Friday, February 6, 2015

Implications of Poverty in Today's Educational World

Still at the Title 1 Conference...I attended a session today by someone I had never heard of before, Tammy Pawloski (Here's her website) love the southern drawl!> Quite a bit of what she said was validation of what I already knew, but for some reason when you hear it at a conference outside of your day in and day out routine it can ring a different tune.  She also shared a few resources {see below} that would be incredibly valuable if you, your school or district is embarking on understanding just what poverty is and how you can use it as a challenge and not an excuse in helping to close the gap.

Anyway, here are some mind blowing stats that I just had to tweet out (@betsygomez03) about poverty and strong teaching.  During the presentation I couldn't help but think, "how did we as a society let it get THIS bad?!" Along with that was a million thoughts of what I could quickly do once I got home to help ease the stress along with some long range planning ideas I could tinker with (sorry I do not have the sources cited as she talked WAAAAY too fast, but if you visit her website, I'm sure you'll find them):

-Kids in poverty are 5 times more likely to drop out of school
-2 years with an effective teacher cannot remediate 1 year with an ineffective teacher
-Students from disadvantaged backgrounds make greater gains with strong classroom teachers (ie: the teacher is the single most important factor!)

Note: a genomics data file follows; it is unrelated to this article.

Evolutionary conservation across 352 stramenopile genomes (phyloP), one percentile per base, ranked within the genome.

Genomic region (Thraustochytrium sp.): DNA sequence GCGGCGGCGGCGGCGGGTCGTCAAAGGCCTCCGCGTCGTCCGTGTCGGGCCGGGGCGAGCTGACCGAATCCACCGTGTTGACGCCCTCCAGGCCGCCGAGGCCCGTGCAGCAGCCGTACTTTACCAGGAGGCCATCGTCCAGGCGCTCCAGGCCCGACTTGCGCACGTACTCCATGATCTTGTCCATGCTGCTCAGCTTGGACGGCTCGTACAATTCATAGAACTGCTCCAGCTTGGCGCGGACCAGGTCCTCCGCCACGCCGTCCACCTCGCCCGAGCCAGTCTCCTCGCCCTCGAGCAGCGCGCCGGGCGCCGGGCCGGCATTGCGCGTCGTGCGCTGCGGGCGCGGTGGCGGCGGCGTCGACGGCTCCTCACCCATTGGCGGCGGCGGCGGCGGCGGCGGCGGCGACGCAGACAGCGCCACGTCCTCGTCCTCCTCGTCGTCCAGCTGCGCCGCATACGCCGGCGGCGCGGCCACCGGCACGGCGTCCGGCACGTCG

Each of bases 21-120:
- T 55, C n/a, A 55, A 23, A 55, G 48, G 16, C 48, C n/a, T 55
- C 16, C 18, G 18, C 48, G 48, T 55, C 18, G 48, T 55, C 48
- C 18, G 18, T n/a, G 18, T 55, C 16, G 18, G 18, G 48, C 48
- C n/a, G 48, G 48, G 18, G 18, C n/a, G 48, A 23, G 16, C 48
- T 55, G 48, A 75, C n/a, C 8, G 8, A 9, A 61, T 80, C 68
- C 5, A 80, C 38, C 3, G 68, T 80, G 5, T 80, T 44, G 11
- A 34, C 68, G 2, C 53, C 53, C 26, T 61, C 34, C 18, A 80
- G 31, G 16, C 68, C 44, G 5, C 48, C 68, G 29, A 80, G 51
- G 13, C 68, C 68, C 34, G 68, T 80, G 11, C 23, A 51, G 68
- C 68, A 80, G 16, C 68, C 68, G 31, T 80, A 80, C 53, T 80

-43% of a student's academic performance can be traced back to the teacher (quality/relationships)
-High quality teachers + positive relationships = 31% fewer discipline issues
-9 out of 10 success stories of students getting out of poverty point right to influential adults

and if your mind isn't blown quiet yet, here's the one that will do it:

The first 5 years of a child's life in poverty are more influential than 
gestational exposure to crack cocaine.

I know you're saying, "whhhhhaaaaaaat?! How can that be?!" Well when I reflect on some of my children at schools I've work(ed) at and the situations they come from, some have been clearly traumatized to the point where we as the school need to take care of some mental health issues WAY before we can even attack mastering grade level appropriate prefixes and suffixes for the NeSA. 
Where do we go from here? I'm pretty sure I'm headed back to hug every single one of my 400 little children.  I am incredibly fortunate that the staff at my building GETS positive relationships.  It is just who WE are and we will continue that crusade.  We need to continue our efforts to build capacity in our staff.  THEY are the ones who make the most difference!  Also, we need to expand our repertoire as much as possible in the area of community resources to help assist our families (and to reduce stress!)



Now for the resources...one she shared was www.playspent.org.  It is kind of like a choose-your-own-adventure poverty style if that makes sense.  I found myself holding my breath with my heart racing {Disclaimer: do not do it right before bed like I just did!} and finding myself literally stressed!  Luckily, I have the strategies and resources to calm myself back down.  Pawloski talked about how many people in poverty do not and thus, live most of the day in the high stress zone.  So. Sad.



Another resource she shared was http://www.census.gov//did/www/saipe/ (if you Google SAIPE you'll run across it too).  This resource allows you to look at poverty across the nation, your state, district and down to your school.  This is especially important for people who are visual and need to see that yes, poverty does exist, even in places where you might not think it does.


So, the question is, what are you or your school doing in the 
war against poverty to help students rise and become successful?

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